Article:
You can play with the ratios depending on how dense things start out. If you have a lot of heavy clay, then you will want to lighten it up with more texture, and add in compost and manure to help increase nutrient levels and improve drainage.


Sandy soil is very easy to work. It can come in many different forms, including sand granules, gravel, or other granular loose particles. Sandy soil does not hold its shape, drains fast, and can crumble easily. It is also quick to warm up in the spring weather.

Having sandy soil means that you will need to add in a lot of additional matter. Specifically because sandy soil doesn’t have a lot of nutrients, you will need to create a mix with heavier loads of nutrients. Things like compost, leaf mold, sawdust, and peat moss can help bulk things up.

Sandy soil also drains quite rapidly, which risks drying plant roots out. Adding heavier composts can help retain moisture longer, and reach a more loamy growing condition.


Peat is partially decomposed. It is usually low in minerals, and has a spongy feel to it when wet. When dry, it can look very fibrous, and break apart easily. Peat generally absorbs water very well, and retains it, meaning it can take longer to dry an area out that has been waterlogged.

To balance waterlogging out, it is best to offset peat with sandy soil, or adding in some gravel for drainage.

As peat decomposes further, it enters the muck stage.


Muck is a more decomposed version of peat. It is in a more advanced state of decay, and tends to be more water logged. It is usually quite rich in nutrients, but lacking in lime – which can be added.

Muck, like Peat, also needs to offset the water absorption by adding in aggregates or sand to help with drainage. Muck is already nutrient heavy, but adding in lighter materials like well mixed compost, or sand will help it mix better, and provide a more loam like condition for growing.

Adding Lime

If adding lime (from limestone) to your garden soil, add it in the fall. Lime takes a long time to break down in the garden. If you add it in the fall, it has several months over the winter to start dissolving into the soil before spring planting. To add lime, consult a chart on the back of the packaging.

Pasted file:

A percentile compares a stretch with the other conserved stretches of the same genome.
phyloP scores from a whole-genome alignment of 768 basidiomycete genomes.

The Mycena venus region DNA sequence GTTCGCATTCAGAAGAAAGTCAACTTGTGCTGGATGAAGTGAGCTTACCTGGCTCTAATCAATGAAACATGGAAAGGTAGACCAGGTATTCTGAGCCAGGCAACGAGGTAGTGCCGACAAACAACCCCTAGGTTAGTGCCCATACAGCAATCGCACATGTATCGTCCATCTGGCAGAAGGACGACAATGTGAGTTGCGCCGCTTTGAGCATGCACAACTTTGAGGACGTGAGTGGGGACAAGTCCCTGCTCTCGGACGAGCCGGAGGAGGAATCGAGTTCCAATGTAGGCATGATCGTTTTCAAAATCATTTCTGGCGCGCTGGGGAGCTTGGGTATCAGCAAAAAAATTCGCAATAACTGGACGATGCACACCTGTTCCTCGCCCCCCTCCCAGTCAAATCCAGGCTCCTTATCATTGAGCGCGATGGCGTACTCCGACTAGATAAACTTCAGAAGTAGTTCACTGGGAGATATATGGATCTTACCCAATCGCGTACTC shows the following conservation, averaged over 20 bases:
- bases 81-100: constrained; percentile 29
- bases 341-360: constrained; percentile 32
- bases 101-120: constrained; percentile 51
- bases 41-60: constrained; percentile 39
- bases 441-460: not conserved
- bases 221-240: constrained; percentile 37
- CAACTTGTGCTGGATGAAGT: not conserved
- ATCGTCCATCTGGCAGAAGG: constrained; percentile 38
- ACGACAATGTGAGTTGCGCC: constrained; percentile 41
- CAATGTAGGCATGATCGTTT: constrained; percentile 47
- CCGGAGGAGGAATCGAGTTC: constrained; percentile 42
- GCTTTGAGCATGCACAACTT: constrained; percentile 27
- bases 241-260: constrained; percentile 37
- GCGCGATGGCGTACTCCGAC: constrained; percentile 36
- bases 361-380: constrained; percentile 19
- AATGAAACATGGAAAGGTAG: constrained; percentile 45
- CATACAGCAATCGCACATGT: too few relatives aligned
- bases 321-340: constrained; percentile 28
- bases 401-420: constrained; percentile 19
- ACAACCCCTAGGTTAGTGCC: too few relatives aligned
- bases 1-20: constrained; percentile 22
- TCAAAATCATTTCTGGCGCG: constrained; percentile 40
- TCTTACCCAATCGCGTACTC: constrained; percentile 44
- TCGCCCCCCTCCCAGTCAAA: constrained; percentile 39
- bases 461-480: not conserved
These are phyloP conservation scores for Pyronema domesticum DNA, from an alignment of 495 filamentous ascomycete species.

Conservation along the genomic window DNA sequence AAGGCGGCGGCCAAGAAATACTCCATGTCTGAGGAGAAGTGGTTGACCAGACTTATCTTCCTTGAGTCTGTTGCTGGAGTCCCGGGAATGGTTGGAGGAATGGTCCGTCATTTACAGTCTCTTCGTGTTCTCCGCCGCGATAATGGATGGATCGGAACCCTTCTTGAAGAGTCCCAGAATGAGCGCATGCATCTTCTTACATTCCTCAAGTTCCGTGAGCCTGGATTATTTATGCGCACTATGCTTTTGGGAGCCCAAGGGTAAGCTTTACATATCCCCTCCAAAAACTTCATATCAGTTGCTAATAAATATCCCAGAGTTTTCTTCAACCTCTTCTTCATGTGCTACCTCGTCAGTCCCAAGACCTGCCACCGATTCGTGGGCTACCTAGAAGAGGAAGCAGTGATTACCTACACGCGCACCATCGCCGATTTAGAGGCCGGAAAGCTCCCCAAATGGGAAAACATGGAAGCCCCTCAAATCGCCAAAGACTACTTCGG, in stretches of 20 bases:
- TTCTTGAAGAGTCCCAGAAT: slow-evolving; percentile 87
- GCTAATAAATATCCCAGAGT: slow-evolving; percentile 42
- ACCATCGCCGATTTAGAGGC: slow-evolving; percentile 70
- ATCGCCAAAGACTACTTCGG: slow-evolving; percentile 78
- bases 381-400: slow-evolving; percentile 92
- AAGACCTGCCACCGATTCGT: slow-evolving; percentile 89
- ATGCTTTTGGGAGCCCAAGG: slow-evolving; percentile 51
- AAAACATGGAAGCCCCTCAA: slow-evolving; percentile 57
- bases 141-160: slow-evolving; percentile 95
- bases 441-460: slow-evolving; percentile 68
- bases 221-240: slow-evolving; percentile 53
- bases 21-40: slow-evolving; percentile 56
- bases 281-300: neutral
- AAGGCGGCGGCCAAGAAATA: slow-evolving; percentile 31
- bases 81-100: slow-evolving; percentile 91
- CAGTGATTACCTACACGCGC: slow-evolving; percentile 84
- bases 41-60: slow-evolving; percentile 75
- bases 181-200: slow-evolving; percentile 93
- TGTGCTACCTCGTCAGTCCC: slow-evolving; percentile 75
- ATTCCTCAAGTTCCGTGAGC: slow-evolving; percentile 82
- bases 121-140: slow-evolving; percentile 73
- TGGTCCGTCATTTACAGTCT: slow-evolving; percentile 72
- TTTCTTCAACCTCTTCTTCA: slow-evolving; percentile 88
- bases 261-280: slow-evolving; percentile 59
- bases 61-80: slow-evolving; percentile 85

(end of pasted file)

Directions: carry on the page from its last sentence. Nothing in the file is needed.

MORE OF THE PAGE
There are two types of lime that are recommended: dolomitic lime, and calcitic lime. If you are adding lime, you will want to make sure you check the pH of the soil before you add it to know how much to add in. You don’t want to overcompensate by adding too much lime. You can learn more about lime use here.


If you haven’t guessed already, Loam is the type of soil we are most after for growing vegetables. It is a nutrient rich, even balance of well draining and moisture retaining soil. It isn’t too compact, yet still holds enough shape that plants can root themselves and get the necessary support.

Depending on what type of particles make up your soil, your loam could lean toward clay, sandy, or stony loam. Topping up your loam with a rich compost at the beginning of each season will help ensure it stays balanced.

You may have to adjust your loam soil every now and again as the vegetables you grow take nutrients out of the soil. Crop rotating will be another way to help ensure your soil stays fertile.

Soil for container growing

Ultimately, you just need to make sure you are giving your plants a balanced diet. So to do that you will want to give them a mixture of things that create that balance.

As we discussed above, the ideal mixture has excellent drainage, moisture retention, and nutrient levels, and a pH balance in range of your growing needs.

Mixing soil for container growing is great, because its a controlled environment that you create. For vegetables, it is recommended to mix up one third each of compost, manure, and top soil. This mixture will work for most smaller containers like buckets, or small raised beds.

If you are using larger raised beds, consider increasing the amount of compost you are using to help off set your costs, making sure to top six inches are covered in a triple mixture as outlined above.

Let us know how it goes

As always, we would love to hear about your growing adventures. Please leave a comment, or any questions down below. You can also email, and we’d be happy to get in touch.

Enjoy the start to a great spring season.